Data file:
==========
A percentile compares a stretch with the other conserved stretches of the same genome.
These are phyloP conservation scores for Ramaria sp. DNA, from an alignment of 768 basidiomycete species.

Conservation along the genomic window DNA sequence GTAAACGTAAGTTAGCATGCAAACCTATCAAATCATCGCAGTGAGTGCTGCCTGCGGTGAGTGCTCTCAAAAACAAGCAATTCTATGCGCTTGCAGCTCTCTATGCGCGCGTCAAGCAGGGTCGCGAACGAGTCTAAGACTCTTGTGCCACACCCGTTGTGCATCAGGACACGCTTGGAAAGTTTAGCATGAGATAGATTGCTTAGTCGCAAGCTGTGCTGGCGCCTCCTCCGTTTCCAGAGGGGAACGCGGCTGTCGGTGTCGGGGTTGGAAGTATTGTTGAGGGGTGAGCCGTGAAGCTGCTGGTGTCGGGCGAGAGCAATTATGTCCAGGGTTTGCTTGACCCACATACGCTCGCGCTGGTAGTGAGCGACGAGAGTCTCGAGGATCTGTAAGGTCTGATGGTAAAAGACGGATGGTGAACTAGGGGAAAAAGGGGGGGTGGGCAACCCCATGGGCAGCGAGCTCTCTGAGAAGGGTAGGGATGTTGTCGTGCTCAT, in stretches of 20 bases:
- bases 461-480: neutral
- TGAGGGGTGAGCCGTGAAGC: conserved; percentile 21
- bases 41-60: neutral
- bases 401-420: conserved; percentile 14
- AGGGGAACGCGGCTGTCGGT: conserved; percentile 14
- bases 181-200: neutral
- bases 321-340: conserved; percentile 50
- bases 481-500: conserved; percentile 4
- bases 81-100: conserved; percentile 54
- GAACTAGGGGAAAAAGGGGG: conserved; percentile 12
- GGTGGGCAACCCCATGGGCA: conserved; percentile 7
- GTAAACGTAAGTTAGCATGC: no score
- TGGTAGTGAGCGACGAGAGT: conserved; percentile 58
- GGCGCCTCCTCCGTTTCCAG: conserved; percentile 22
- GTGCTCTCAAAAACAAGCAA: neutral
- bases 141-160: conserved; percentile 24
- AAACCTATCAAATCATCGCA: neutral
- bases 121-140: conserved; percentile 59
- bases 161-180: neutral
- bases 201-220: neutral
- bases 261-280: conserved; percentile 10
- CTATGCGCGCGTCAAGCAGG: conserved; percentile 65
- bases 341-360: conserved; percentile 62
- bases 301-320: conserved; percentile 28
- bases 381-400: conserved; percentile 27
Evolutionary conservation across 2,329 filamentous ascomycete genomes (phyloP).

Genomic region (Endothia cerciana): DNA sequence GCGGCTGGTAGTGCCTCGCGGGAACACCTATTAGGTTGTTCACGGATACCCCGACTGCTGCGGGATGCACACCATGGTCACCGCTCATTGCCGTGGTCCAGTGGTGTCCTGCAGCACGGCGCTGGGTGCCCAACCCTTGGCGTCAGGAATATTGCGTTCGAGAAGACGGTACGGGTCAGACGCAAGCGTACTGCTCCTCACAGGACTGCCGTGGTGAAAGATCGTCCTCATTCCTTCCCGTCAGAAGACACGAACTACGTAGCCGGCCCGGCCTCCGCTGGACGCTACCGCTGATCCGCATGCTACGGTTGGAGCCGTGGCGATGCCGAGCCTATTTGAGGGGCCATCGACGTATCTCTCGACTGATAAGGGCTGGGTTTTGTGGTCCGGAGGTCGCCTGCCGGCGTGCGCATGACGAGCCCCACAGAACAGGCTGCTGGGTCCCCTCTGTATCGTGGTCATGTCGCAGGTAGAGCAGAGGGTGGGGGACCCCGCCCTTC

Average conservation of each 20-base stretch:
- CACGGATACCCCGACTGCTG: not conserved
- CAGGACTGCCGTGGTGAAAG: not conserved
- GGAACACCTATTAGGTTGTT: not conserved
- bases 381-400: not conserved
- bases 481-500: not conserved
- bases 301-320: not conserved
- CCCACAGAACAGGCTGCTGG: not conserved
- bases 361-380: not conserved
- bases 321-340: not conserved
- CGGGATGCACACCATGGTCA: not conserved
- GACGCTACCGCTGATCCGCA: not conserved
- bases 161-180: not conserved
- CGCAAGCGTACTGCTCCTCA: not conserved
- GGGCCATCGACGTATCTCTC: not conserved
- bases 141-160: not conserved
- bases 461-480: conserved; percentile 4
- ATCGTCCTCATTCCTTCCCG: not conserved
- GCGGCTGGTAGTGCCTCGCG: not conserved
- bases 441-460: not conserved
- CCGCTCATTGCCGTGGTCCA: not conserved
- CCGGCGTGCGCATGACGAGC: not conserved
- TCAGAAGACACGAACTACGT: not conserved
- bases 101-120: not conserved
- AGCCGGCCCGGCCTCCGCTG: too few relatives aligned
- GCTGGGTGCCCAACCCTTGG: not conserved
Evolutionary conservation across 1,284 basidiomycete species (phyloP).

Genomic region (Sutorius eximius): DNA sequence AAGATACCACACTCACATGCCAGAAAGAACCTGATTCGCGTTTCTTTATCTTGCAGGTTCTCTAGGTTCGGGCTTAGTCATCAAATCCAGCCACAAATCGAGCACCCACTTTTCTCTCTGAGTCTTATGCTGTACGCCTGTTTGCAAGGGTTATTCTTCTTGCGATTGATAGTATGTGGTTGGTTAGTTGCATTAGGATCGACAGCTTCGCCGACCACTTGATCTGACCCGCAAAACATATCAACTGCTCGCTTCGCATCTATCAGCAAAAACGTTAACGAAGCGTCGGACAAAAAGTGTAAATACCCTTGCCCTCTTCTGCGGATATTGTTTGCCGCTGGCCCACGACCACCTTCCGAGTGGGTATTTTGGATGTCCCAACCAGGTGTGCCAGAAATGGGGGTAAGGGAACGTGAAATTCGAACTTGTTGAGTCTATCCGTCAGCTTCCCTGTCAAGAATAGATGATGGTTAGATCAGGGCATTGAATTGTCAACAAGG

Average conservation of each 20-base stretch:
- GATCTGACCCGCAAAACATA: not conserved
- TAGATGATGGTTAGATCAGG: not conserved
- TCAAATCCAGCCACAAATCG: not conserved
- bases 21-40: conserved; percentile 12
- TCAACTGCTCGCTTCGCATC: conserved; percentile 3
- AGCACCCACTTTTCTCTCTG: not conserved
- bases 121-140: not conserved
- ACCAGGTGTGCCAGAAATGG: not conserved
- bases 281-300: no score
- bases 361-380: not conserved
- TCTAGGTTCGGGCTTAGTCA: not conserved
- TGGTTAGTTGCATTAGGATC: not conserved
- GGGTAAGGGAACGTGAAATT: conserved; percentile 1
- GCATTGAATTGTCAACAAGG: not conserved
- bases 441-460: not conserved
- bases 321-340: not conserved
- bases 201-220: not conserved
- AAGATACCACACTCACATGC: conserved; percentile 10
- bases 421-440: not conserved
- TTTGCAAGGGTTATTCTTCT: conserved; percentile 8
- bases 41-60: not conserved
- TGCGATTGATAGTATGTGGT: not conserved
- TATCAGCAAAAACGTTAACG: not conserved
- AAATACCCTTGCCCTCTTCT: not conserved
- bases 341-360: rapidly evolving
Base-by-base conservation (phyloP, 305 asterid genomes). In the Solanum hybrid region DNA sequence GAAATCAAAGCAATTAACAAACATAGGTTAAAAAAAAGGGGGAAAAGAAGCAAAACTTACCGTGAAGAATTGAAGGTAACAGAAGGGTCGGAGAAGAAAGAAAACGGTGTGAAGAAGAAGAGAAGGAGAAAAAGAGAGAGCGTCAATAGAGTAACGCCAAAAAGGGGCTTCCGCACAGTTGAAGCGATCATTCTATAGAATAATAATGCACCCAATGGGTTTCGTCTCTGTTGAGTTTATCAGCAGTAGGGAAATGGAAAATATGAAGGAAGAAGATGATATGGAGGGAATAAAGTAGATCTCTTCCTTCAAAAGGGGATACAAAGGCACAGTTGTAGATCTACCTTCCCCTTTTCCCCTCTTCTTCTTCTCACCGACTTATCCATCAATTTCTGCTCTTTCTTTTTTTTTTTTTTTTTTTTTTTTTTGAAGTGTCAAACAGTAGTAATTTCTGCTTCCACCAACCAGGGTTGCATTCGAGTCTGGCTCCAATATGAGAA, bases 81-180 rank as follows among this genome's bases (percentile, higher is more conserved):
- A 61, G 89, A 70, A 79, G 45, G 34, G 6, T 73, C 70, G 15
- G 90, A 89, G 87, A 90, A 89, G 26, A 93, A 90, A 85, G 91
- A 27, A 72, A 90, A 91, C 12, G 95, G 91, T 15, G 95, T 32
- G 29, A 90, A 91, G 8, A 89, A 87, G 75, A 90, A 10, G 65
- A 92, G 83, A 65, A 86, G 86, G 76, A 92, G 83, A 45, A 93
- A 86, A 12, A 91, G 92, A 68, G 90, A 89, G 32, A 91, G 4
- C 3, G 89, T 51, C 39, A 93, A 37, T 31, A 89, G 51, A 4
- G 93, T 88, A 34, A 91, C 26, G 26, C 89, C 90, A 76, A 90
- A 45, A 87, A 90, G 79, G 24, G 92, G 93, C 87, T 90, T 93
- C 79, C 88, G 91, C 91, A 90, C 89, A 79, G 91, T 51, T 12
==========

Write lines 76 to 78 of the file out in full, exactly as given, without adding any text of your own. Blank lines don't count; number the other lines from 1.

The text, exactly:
- bases 201-220: not conserved
- AAGATACCACACTCACATGC: conserved; percentile 10
- bases 421-440: not conserved